TravelSort reader Jeff writes "In an earlier post Maximizing the Value of Your Award Ticket with Stopovers and Open Jaws it mentions 'United actually offers two open jaws on roundtrips, which enables you to tack on a free one way after an international roundtrip'--can you please explain?"
Great question Jeff. Earlier in that same post we mention how you can tack on a free one way to Hawaii after an international award on American Airlines if you're returning to an American Airlines hub such as Chicago, since Hawaii is included together with the continental U.S. on American's award chart and American allows stopovers at their domestic (but not international) hubs. (Update: Unfortunately as of 4/8/14 there are no more AA free one ways as American AAdvantage, with no notice, has eliminated free North American hub stopovers on award tickets. See No More Free AA One Ways)
With United, it's a bit different. Here are the relevant rules:
- Two open jaws are allowed per roundtrip award
- One stopover is allowed per roundtrip award
- No stopovers or open jaws are allowed on a one way award
So what does this mean? In the United award rules above, the example of two open jaws is:
Depart City A (NYC Newark)
Arrive City B (London)
Depart City C (Paris = Open Jaw 1)
Arrive City D (Washington Dulles = Open Jaw 2)
But that example doesn't make use of a stopover. Instead of the above, you could:
Depart City A (e.g. NYC Newark)
Arrive City B (e.g. Munich)
Depart City C (e.g. Frankfurt = Open Jaw 1)
Arrive City A (e.g. NYC Newark)
Depart City A (e.g. NYC Newark)
Arrive City D (e.g. San Francisco = Open Jaw 2)
As you you can see, instead of just going from the U.S. to Europe and back, in this use of 1 stopover and 2 open jaws, we also get a trip at a later date from NYC to San Francisco, in the same class as whatever we booked the original trip in (assuming award availability exists).
Here are screenshots of the above. As you can see, I couldn't find first class availability from Frankfurt back to EWR, so I chose business class. The EWR-SFO segment is in BusinessFirst, and is included at no extra cost, for a total of 117,500 United miles = 67,500 for outbound first class + 50,000 return in business class
But, you may be asking, what about Hawaii? Well, as noted above, United's award chart separates Hawaii from the Continental U.S., so it won't be a completely free one way. Also keep in mind that United has some three class flights to Honolulu from San Francisco and Houston, so on those three class flights, if you choose first class to Honolulu but had a business class award on the international return, that bumps the return flight up to the first class award price.
That's what happened here, with the same example as above, except Honolulu instead of San Francisco, which causes it to be priced as 135,000 United miles (67,500 x2):
If instead of IAH-HNL in first class we chose business class, the itinerary prices at 125,000 United miles. That's 7500 more for the entire EWR-HNL flight vs. the EWR-SFO flight, which is still quite good considering you're adding on the equivalent of a transcontinental flight when you go to Hawaii instead of the West Coasthnn.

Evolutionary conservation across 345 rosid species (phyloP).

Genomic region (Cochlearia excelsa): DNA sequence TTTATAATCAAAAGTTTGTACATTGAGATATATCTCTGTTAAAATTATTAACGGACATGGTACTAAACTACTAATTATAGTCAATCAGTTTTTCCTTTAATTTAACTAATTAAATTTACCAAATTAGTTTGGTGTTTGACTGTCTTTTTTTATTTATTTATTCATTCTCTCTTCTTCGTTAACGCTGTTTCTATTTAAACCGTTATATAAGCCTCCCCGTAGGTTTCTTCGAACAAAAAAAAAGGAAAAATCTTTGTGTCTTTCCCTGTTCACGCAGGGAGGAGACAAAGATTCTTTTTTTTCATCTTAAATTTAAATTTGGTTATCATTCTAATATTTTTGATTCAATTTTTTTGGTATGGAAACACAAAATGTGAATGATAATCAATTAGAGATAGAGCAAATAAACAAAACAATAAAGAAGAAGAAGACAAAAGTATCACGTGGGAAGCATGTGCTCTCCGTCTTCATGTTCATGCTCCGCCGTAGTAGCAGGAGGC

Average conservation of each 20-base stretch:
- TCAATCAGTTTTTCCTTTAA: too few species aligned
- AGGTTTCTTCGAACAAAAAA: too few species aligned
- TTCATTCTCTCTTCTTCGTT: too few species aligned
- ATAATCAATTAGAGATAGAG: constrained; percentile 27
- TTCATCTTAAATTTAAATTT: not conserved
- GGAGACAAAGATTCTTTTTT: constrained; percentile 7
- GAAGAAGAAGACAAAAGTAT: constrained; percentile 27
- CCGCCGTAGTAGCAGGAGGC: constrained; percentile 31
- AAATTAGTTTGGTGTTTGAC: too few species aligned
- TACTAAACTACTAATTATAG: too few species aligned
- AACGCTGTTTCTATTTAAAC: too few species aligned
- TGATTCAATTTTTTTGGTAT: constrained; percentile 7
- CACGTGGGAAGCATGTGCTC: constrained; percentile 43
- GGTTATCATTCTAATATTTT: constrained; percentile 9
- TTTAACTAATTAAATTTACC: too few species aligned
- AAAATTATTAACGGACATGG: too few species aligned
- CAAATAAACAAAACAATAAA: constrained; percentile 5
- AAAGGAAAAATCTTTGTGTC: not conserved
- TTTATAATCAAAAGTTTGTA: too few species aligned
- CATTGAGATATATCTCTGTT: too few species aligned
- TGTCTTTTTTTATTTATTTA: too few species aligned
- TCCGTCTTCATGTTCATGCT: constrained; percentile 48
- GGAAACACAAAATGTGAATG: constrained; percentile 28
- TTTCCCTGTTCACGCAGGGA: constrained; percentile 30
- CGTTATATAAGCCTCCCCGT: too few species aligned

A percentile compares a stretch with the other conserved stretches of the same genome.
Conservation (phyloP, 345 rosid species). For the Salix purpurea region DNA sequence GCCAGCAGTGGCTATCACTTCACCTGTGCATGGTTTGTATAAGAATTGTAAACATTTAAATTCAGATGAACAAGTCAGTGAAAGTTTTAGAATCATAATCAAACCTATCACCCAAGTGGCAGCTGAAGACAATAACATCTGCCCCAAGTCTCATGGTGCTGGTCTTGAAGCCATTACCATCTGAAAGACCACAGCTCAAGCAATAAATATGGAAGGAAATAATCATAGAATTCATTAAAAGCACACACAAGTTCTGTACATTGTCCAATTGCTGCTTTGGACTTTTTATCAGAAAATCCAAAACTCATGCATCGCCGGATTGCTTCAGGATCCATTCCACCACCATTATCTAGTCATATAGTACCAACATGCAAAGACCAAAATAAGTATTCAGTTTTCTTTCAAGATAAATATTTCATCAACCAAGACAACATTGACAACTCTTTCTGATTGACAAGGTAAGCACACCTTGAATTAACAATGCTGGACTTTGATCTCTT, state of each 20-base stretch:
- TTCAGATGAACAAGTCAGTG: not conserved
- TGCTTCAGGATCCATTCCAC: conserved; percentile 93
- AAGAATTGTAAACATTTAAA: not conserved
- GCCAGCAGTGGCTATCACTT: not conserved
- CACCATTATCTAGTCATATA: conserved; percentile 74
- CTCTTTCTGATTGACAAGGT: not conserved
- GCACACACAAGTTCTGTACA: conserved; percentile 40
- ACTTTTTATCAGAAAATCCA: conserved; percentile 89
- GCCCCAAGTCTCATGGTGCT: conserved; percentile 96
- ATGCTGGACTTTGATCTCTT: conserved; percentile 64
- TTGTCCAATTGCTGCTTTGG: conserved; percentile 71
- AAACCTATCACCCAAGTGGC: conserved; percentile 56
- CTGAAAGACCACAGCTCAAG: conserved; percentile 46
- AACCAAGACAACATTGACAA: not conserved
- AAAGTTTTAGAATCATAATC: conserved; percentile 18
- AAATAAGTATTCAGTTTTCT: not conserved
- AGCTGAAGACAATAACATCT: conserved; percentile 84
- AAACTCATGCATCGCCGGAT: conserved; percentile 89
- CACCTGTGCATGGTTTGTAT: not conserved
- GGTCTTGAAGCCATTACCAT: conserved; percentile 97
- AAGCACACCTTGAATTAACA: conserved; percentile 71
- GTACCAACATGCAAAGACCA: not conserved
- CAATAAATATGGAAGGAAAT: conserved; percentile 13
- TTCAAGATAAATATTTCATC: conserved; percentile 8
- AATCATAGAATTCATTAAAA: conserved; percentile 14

Can I Get a Free One Way with a One Way United Award?
No; as per the award rules mentioned above, United only allows the two open jaws and one stopover on a roundtrip award.
Can I Get a Free One Way When Booking a Roundtrip to Hawaii?
Yes; keep in mind that if you're in United BusinessFirst in one direction and United Economy on the other, you want to add the free one way to the direction you're traveling in United BusinessFirst, so that your free one way can also be in United BusinessFirst.
Can the United Free One Way be International?
Sure, although you can't exceed the maximum permitted mileage (MPM) by more than 15%. You could, in the above example, go to Cancun, Mexico instead of SFO for example, or a number of other cities while staying within the MPM + 15% threshold.
I have an Existing United One Way Award; Can I Change it into a Roundtrip Award in Order to Get a Free One Way?
Since you'd be changing your origin and destination, you'd have to pay the applicable fee, unless you're a Global Services, Premier 1K or Premier Platinum member. See United Award Fees. Also, if you're booking your award by phone, refrain from referring to a "free one way." Just provide the flights to the agent and verify it prices the way you expect it to. Do your research ahead of time to make sure there is saver availability on each leg, and make sure you're not looking at phantom Lufthansa award availability. You can check true Lufthansa availability by using ANA to search for Star Alliance Award Space.
I want to book United roundtrip awards now to take advantage of this. What's the fastest way to earn more United miles?
Even if you don't do any flying on United, you can still earn United miles.
1. See if you're targeted for the 65,000 offer for the United MileagePlus Explorer, if you don't already have it
2. Apply for the Sapphire Preferred (40,000 points transfer 1:1 to United)
3. Apply for the Ink Bold or Ink Plus (50,000 points transfer 1:1 to United)
4. Leverage category bonuses: 2X on all travel and dining for the Sapphire Preferred, 5X for office supply store, cellular phone, landline, internet, and cable TV services spend for the Ink Bold and Ink Plus
5. If you have an Ink Bold or Ink Plus and access to Vanilla reload cards at an Office Depot, the new AMEX Bluebird is a great way to earn 5X on expenses such as rent or other bills that you normally have to pay by check. I personally don't have immediate access to Vanilla reloads since the NYC Office Depot hasn't carried them for months, but take advantage of any travel you do to purchase at other Office Depot stores.
Have you taken advantage of free United one way flights on roundtrip awards, or have any questions?
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